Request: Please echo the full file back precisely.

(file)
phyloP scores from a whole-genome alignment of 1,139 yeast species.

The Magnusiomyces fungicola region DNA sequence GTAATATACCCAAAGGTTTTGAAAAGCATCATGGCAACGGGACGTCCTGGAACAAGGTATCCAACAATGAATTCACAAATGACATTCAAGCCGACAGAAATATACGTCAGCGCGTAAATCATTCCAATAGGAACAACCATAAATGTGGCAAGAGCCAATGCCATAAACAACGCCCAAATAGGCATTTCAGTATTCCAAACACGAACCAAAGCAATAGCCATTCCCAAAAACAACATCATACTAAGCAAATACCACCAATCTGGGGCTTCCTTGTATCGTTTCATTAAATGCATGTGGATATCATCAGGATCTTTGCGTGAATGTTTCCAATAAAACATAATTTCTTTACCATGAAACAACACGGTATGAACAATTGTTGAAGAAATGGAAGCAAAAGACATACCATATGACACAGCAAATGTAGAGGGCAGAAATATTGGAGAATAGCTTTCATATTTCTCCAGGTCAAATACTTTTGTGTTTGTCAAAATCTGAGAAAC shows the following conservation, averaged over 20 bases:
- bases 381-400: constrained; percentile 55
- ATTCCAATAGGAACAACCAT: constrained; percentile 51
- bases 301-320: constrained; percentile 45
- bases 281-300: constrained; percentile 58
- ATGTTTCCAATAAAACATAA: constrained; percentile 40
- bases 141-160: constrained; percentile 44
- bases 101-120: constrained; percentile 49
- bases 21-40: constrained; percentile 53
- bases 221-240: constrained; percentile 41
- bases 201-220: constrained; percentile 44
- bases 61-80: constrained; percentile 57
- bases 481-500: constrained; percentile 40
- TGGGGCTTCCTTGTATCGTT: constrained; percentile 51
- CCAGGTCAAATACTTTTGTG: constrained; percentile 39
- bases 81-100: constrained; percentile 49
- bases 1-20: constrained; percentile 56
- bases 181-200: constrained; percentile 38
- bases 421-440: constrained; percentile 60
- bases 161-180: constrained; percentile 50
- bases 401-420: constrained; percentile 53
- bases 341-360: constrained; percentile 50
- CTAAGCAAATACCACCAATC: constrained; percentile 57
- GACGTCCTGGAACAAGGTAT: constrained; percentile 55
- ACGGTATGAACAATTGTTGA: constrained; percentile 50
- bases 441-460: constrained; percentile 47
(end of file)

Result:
phyloP scores from a whole-genome alignment of 1,139 yeast species.

The Magnusiomyces fungicola region DNA sequence GTAATATACCCAAAGGTTTTGAAAAGCATCATGGCAACGGGACGTCCTGGAACAAGGTATCCAACAATGAATTCACAAATGACATTCAAGCCGACAGAAATATACGTCAGCGCGTAAATCATTCCAATAGGAACAACCATAAATGTGGCAAGAGCCAATGCCATAAACAACGCCCAAATAGGCATTTCAGTATTCCAAACACGAACCAAAGCAATAGCCATTCCCAAAAACAACATCATACTAAGCAAATACCACCAATCTGGGGCTTCCTTGTATCGTTTCATTAAATGCATGTGGATATCATCAGGATCTTTGCGTGAATGTTTCCAATAAAACATAATTTCTTTACCATGAAACAACACGGTATGAACAATTGTTGAAGAAATGGAAGCAAAAGACATACCATATGACACAGCAAATGTAGAGGGCAGAAATATTGGAGAATAGCTTTCATATTTCTCCAGGTCAAATACTTTTGTGTTTGTCAAAATCTGAGAAAC shows the following conservation, averaged over 20 bases:
- bases 381-400: constrained; percentile 55
- ATTCCAATAGGAACAACCAT: constrained; percentile 51
- bases 301-320: constrained; percentile 45
- bases 281-300: constrained; percentile 58
- ATGTTTCCAATAAAACATAA: constrained; percentile 40
- bases 141-160: constrained; percentile 44
- bases 101-120: constrained; percentile 49
- bases 21-40: constrained; percentile 53
- bases 221-240: constrained; percentile 41
- bases 201-220: constrained; percentile 44
- bases 61-80: constrained; percentile 57
- bases 481-500: constrained; percentile 40
- TGGGGCTTCCTTGTATCGTT: constrained; percentile 51
- CCAGGTCAAATACTTTTGTG: constrained; percentile 39
- bases 81-100: constrained; percentile 49
- bases 1-20: constrained; percentile 56
- bases 181-200: constrained; percentile 38
- bases 421-440: constrained; percentile 60
- bases 161-180: constrained; percentile 50
- bases 401-420: constrained; percentile 53
- bases 341-360: constrained; percentile 50
- CTAAGCAAATACCACCAATC: constrained; percentile 57
- GACGTCCTGGAACAAGGTAT: constrained; percentile 55
- ACGGTATGAACAATTGTTGA: constrained; percentile 50
- bases 441-460: constrained; percentile 47